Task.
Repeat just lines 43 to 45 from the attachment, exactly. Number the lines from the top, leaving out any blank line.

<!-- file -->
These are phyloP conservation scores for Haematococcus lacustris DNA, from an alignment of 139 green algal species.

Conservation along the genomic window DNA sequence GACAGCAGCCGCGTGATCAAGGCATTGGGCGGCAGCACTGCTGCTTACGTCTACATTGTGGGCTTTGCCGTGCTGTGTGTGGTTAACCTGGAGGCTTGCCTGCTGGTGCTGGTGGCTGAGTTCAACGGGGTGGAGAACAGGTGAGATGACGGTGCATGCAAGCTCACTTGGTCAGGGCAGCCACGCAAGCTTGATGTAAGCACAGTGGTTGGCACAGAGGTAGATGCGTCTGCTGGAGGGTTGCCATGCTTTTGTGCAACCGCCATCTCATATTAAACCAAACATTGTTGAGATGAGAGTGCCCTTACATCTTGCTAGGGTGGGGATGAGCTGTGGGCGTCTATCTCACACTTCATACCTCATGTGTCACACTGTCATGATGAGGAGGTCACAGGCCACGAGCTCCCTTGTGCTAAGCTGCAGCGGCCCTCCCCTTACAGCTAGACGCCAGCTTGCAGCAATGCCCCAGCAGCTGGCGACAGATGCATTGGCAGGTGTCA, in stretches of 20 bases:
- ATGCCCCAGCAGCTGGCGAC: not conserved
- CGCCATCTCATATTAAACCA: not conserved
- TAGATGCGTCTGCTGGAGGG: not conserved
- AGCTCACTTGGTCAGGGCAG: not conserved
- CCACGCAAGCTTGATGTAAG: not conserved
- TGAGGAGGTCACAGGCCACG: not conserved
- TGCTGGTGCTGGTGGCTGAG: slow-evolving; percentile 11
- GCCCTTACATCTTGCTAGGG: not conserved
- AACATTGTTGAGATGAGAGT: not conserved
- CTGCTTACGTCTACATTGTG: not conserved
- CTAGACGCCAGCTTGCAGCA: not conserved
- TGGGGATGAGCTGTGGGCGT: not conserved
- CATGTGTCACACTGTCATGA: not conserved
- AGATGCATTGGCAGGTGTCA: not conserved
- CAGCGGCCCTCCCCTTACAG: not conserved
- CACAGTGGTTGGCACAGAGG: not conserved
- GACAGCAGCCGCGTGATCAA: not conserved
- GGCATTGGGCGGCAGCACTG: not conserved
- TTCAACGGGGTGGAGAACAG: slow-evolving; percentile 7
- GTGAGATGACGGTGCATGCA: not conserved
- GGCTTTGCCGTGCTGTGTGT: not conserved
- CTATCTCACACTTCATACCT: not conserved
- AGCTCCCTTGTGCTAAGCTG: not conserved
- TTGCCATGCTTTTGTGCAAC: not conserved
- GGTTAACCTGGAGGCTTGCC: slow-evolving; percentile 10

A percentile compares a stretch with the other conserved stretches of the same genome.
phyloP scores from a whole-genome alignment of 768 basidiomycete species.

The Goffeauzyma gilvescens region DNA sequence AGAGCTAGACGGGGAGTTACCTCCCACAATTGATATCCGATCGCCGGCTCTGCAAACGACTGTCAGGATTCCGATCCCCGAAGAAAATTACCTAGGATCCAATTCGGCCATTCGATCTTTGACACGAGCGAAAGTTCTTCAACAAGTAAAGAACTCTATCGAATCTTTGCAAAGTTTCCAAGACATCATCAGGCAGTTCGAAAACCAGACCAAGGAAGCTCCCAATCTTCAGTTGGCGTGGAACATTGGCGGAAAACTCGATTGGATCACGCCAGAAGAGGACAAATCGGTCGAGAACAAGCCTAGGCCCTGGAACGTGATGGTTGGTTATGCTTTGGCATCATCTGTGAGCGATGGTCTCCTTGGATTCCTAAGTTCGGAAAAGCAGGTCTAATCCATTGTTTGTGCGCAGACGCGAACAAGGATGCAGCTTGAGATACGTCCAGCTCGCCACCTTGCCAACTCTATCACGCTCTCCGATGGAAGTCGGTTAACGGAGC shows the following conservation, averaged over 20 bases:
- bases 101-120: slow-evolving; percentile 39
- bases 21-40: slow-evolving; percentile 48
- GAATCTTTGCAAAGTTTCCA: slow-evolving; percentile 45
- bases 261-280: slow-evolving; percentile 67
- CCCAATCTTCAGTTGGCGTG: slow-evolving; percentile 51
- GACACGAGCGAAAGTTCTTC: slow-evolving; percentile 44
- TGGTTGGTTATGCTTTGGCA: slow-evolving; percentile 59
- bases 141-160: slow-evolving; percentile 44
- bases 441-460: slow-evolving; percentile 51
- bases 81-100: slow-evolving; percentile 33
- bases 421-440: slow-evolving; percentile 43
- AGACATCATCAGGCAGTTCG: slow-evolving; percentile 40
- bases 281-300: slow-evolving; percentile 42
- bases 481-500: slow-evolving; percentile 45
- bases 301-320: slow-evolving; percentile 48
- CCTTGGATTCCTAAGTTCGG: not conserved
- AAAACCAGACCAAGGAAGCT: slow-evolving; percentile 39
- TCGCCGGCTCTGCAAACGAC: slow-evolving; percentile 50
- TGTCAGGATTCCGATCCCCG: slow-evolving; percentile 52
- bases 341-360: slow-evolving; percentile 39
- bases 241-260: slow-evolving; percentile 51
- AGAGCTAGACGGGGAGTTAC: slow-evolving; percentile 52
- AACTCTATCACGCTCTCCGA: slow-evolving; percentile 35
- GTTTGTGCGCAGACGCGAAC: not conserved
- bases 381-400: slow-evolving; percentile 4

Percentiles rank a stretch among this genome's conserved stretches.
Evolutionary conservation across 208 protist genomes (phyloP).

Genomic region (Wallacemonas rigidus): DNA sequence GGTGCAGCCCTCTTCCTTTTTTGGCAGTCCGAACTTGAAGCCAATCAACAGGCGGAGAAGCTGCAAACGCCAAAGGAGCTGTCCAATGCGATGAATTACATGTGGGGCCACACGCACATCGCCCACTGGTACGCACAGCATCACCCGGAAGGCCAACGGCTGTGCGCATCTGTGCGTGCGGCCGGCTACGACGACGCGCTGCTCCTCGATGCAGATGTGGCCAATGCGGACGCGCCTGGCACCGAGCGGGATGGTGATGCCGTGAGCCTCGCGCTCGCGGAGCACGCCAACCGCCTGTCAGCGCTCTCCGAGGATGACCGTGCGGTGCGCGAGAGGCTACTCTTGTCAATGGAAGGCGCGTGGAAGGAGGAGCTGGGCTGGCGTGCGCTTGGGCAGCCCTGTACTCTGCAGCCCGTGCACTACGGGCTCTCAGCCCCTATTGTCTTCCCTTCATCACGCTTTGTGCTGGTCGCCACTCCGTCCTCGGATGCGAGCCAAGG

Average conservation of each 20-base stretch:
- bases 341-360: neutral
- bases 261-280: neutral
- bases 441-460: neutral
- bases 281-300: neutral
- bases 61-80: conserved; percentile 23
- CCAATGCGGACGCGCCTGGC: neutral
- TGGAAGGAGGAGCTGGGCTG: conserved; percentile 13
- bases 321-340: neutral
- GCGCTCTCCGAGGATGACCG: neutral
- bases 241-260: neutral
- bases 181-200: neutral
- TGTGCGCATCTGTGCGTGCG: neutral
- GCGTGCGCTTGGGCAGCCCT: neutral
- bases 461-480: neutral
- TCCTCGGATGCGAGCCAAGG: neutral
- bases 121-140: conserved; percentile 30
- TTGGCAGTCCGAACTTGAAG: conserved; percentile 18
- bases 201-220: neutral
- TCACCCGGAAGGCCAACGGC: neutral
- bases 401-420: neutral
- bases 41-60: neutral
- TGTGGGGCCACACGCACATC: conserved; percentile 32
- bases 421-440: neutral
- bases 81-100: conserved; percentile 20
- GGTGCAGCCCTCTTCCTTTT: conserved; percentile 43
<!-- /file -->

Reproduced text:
- bases 281-300: slow-evolving; percentile 42
- bases 481-500: slow-evolving; percentile 45
- bases 301-320: slow-evolving; percentile 48